mise à jour du
13 septembre 2009
J. Physiol
Drinking induced by injections of angiotensin
into forebrain and mid-brain sites of the monkey
LG Sharpe, LW Swanson
Department of Psychiatry, Washington University School of Medicine
St Louis, Missouri, U.S.A.


1. Unilateral and bilateral injections of 1.0 pl. solutions of angiotensin II into specific brain sites produced copious drinking of water in the waterreplete rhesus monkey (Mactwa mulatta).
2. Of six brain regions in seven monkeys into which a total of 368 microinjections of angiotensin II were made, three were sensitive to angiotensin II. In decreasing order of sensitivity, they were (i) a rostral zone that included the septum, the anterior hypothalamus and the preoptic region, (ii) a caudal zone consisting of the mesencephalic central grey, and (iii) the lateral and third ventricles near the foramen of Monro. Of the regions tested, those that were relatively inactive included (i) the mid line thalmus, (ii) the mid-brain reticular formation, and (iii) metencephalic points in the cerebellum, the 4th ventricle and the dorsal aspect of the pons.
3. Bilateral microinjections of angiotensin II into the sensitive regions in doses as low as 0•75-6 ng were dipsogenic and, with increasing doses, drinking occurred in a dose-dependent fashion up to 500 ng, after which the amount drunk levelled off or was reduced. The dose-response curve for unilateral microinjections began at 12•5 ng, and at doses higher than 50 ng unilateral and bilateral microinjections were equipotent.
4. The onset of drinking (without eating) averaged 21-3•2 min following the end of microinjections for all sensitive tissue sites. Injections into the ventricles produced significantly longer drinking latencies.
5. Angiotensin I elicited drinking in amounts comparable to angiotensin II at a dose of 100 ng whereas analogues of angiotensin II were weak dipsogens. Of the three analogues tested, Phe4, Tyr5-angiotensin II was the most potent dipsogen, followed by 11e5-angiotensin II. The 1-7 heptapeptide, des-Phe5-angiotensin II was an ineffective dipsogen. Carbachol mieroinjected into the most sensitive angiotensin drinking sites had no dipsogenic action in the water-replete monkey.
6. Tachyphylaxis to angiotensin II was demonstrated as a reduction in mean water intake of 55 and 74 per cent on the second and third microinjections, respectively. This reduction appeared to be due to dilutional inhibition or signals from the amount of water ingested on the first microinjection of angiotensin II.
7. Monkeys drank an amount equal to a normal daily intake following two to three microinjections of angiotensin II in doses of 100-250 ng into sensitive regions. This extra water load caused no reductions in normal daily water intake either for the remainder of the experimental day or 24 hr later.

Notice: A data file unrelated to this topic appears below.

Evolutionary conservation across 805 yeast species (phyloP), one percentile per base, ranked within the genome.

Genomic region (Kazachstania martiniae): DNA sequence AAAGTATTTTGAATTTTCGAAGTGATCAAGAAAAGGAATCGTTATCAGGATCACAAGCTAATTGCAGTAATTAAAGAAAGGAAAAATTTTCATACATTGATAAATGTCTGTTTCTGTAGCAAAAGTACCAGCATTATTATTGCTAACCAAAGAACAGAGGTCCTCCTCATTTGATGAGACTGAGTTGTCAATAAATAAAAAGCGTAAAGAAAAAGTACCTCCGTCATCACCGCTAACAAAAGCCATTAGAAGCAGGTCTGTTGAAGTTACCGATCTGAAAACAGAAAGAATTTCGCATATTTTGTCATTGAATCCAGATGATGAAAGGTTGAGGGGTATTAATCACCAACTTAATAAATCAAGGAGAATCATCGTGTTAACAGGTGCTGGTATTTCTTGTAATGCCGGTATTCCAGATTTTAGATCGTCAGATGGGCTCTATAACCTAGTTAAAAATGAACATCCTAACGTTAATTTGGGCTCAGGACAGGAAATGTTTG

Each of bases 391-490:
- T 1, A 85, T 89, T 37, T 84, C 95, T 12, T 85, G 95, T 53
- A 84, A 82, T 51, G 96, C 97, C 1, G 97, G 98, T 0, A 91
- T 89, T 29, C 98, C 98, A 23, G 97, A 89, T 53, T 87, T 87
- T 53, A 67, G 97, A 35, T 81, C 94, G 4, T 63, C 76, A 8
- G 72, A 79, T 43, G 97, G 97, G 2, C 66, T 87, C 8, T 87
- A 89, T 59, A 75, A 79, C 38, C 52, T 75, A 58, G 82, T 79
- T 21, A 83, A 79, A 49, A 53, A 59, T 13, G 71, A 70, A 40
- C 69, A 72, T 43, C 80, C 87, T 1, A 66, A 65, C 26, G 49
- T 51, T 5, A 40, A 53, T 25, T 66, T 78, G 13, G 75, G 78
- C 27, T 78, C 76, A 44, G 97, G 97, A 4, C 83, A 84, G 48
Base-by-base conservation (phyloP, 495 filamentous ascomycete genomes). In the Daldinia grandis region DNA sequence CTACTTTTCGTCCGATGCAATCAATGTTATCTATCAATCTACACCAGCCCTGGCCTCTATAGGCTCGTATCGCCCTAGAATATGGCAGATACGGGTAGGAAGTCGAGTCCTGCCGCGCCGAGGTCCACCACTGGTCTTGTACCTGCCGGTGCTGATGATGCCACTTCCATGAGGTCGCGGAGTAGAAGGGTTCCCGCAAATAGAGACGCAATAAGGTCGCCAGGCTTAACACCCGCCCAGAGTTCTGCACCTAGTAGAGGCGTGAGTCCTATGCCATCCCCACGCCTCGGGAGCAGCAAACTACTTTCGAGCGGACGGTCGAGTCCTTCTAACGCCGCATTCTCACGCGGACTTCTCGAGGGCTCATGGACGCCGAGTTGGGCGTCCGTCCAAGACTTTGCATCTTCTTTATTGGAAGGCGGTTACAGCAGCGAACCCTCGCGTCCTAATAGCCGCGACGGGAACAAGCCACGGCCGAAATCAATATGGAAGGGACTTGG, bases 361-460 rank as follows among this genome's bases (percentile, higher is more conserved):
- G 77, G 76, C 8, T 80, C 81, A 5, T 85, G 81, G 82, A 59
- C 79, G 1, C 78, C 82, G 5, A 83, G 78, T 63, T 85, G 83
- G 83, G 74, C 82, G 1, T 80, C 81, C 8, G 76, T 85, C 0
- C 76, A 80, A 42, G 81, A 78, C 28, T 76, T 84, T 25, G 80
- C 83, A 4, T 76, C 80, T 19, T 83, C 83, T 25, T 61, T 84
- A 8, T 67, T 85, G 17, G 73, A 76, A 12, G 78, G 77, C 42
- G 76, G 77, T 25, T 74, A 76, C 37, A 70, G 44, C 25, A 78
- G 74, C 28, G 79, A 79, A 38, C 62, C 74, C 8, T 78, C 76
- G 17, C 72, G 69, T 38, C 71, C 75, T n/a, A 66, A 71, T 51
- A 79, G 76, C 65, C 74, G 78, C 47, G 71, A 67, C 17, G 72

8. Pre-treatments with microinjections of an angiotensin-converting enzyme inhibitor, SQ 20,881, did not reduce the dipsogenic action of angiotensin I, suggesting that this and perhaps other peptide precursors act directly on receptor mechanisms to produce thinking. Attempts to change the polydipsic effects of angiotensin II were unsuccessful with pre-treatments of intracranial microinjections of either haloperidol, Jle8-angiotensin II or carbachol.
9. Microinjections of angiotensin II dissolved in hypertonic saline solutions had no influence on water intake when compared with the same dose dissolved in distilled water or isotonic saline.
10. Yawning was the only response besides drinking that appeared to be directly related to intracranial injections of angiotensin II in the monkey. The response appeared to be spontaneous, reflexive and dose-related, but did not seem to be related to the occurrence of sleep or to the stimulation of active drinking sites. The onset of yawning was within 5 min of the microinjection if no drinking occurred, or if non-drinking sites were stimulated with angiotensin II. Inasmuch as other injected substances have not elicited yawning, the significance of the angiotensin-yawning relation is unclear. In some instances, a hyperactive state of the animal followed intraventricular injections of angiotensin II. In other instances, intracranial microinjections of angiotensin II were followed by quietude or e.e.g. and behavioural signs of light sleep.
11. This work further confirms the findings of previous research which showed that angiotensin II is the most potent dipsogen in all species tested to date. This endogenous peptide appears to participate in natural thirst by acting on central mechanisms of extracellular thirst.